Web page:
The Spiritual services domain reflects items assessing the degree to which the care setting facilitates spiritual engagement through activities connected with religious beliefs, whether formal (e.g. church services) or informal (e.g., discussion with staff about spirituality). The domain acknowledges the importance of allowing residents to express their faith regardless of type of religion. Three instruments contained items asking about the extent to which residents were satisfied with the spiritual activities offered (12, 25), residents having opportunity to engage in their own religious activities (18), and adequacy of chapel services (24).
The Organization domain encapsulates all aspects of satisfaction concerning the administration and administrators of the care facility. It includes the day-to-day operational decision making, often in practice personified in the staff who manage the home (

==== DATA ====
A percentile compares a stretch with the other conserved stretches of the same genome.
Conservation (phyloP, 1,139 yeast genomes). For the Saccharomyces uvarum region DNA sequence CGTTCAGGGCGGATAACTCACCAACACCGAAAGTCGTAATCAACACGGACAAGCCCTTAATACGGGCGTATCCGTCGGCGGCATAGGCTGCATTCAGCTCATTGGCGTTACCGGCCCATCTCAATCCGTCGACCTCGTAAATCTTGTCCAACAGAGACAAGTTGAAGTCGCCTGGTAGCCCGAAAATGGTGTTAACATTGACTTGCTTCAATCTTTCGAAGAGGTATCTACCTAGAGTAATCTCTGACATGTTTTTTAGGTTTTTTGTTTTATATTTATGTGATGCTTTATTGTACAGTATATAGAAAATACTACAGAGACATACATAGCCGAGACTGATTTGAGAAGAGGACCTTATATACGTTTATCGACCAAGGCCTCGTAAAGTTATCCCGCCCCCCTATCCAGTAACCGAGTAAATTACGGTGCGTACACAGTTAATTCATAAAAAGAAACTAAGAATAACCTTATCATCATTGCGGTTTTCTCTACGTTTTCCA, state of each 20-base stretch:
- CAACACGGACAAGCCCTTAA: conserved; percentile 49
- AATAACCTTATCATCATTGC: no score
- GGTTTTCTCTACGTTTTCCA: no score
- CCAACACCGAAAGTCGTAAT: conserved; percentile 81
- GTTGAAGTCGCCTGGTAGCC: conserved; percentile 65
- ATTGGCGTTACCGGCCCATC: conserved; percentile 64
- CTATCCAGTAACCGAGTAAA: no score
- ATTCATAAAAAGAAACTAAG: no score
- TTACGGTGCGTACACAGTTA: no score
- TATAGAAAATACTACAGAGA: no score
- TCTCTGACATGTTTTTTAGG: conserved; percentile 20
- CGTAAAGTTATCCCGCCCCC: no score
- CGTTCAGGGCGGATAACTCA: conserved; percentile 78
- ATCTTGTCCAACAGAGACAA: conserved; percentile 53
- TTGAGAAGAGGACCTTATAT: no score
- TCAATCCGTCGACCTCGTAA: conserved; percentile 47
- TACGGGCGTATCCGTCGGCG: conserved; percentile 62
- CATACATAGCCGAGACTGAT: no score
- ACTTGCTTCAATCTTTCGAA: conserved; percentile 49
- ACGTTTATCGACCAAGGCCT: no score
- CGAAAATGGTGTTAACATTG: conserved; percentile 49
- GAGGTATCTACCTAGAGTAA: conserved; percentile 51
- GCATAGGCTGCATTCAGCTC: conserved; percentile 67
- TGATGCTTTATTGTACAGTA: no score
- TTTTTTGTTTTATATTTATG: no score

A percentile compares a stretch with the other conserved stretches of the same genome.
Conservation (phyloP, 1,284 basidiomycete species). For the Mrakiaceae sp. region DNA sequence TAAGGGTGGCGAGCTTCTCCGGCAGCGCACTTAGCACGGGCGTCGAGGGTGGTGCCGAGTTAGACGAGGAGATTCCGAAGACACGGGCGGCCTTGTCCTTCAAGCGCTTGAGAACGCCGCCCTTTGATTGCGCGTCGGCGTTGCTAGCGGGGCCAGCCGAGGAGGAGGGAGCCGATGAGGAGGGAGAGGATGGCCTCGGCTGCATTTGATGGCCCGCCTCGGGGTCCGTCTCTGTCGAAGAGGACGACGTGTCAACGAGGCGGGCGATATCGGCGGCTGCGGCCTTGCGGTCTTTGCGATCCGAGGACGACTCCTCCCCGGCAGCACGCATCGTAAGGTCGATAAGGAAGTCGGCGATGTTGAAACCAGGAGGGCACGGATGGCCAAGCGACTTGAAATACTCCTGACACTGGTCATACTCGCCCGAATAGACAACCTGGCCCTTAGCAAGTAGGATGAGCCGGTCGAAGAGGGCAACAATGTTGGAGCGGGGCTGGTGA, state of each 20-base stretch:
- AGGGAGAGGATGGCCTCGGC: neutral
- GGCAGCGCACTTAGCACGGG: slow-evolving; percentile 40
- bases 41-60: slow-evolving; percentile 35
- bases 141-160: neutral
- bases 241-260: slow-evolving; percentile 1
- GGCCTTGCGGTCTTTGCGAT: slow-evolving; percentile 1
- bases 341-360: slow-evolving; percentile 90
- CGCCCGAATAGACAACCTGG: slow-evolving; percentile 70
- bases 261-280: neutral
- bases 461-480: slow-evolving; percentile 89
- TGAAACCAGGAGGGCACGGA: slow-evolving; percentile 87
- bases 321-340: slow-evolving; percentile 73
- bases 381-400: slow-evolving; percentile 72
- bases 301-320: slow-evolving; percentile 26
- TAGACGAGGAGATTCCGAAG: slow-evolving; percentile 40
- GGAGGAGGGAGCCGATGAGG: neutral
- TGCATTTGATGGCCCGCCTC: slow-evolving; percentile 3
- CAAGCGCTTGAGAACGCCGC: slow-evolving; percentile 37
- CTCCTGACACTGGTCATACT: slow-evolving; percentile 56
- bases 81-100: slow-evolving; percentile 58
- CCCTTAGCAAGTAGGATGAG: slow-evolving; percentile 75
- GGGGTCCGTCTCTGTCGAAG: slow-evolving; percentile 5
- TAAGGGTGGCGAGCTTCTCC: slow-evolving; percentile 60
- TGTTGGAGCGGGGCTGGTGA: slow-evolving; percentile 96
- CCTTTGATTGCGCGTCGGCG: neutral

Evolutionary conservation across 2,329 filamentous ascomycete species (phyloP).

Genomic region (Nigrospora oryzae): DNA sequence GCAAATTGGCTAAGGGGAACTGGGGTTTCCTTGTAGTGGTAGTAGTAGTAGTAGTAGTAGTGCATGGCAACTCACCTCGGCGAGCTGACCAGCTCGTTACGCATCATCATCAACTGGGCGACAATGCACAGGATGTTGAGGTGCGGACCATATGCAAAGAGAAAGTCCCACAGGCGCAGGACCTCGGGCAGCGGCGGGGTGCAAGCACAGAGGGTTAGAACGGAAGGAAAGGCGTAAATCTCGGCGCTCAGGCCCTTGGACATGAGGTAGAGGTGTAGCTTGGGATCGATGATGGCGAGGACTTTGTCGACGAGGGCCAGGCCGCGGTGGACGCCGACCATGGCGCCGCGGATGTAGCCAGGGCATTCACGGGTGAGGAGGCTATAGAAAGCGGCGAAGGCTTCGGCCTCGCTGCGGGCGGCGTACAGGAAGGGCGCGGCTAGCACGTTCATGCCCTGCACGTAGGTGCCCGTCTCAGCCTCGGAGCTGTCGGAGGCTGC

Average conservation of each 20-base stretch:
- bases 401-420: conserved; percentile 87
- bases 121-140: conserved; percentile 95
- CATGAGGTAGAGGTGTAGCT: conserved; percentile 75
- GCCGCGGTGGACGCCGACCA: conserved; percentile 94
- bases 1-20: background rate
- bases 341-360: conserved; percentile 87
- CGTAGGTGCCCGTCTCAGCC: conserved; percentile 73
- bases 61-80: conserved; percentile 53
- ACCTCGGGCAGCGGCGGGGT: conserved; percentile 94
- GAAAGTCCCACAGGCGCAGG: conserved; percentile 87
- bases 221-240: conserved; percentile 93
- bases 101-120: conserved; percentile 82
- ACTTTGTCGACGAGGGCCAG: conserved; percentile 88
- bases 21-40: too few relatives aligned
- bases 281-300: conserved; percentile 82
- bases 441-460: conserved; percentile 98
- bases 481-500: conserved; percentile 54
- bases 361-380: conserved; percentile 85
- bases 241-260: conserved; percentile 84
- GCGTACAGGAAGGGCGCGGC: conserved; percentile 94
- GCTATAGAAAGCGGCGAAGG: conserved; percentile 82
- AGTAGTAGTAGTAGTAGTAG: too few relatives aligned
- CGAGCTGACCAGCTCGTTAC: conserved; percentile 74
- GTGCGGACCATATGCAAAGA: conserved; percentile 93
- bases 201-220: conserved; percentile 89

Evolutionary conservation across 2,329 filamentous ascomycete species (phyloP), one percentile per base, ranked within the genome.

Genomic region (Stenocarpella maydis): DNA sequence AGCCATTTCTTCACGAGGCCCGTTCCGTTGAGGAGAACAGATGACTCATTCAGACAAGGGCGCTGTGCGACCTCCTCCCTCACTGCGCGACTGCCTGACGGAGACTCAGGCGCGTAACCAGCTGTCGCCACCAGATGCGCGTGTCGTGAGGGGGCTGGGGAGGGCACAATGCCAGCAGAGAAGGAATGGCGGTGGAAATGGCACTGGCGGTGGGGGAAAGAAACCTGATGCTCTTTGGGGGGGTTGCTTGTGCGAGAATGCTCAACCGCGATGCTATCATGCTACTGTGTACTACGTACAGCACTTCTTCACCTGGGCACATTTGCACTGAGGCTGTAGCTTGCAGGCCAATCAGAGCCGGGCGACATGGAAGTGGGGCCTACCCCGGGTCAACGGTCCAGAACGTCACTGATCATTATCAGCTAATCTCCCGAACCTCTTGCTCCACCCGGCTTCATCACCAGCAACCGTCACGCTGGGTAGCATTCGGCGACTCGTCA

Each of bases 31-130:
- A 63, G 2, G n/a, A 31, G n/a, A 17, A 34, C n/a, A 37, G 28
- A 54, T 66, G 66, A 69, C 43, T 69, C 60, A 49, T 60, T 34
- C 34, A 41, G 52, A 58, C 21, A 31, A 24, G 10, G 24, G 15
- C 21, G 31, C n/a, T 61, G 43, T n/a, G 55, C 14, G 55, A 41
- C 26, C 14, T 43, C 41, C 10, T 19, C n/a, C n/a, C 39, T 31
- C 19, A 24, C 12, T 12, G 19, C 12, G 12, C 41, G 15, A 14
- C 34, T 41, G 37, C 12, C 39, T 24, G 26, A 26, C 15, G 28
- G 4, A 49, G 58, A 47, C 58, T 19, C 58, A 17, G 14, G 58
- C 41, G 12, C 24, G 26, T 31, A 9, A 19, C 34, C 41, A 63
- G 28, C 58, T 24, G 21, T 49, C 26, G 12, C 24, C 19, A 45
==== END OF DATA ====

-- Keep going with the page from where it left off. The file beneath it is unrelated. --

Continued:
A number of underlying themes featured across the domains of the instruments examined, which included the concepts of access and availability. Quality of technical care and interpersonal skills are of little practical impact if the resident does not perceive (s)he has sufficient access to staff. Whilst access and availability were often raised in terms of convenience, it also related to particular concerns (22), concerns out of normal office hours (25), or in critical scenarios such as medical emergencies, where it is an issue in both resident and relative surveys (19).
Financial considerations were not raised with sufficient frequency to warrant a domain in their own right but nevertheless appeared in both relative (19) and resident surveys (24, 26). One instrument (25) included an item relating to laundry services, however this has been seen to be more relevant and of interest to laundry service providers rather than featuring highly in factors impacting on resident satisfaction (6). The Straker et al. instrument (25) also included a focus on safety of, and damage to, possessions.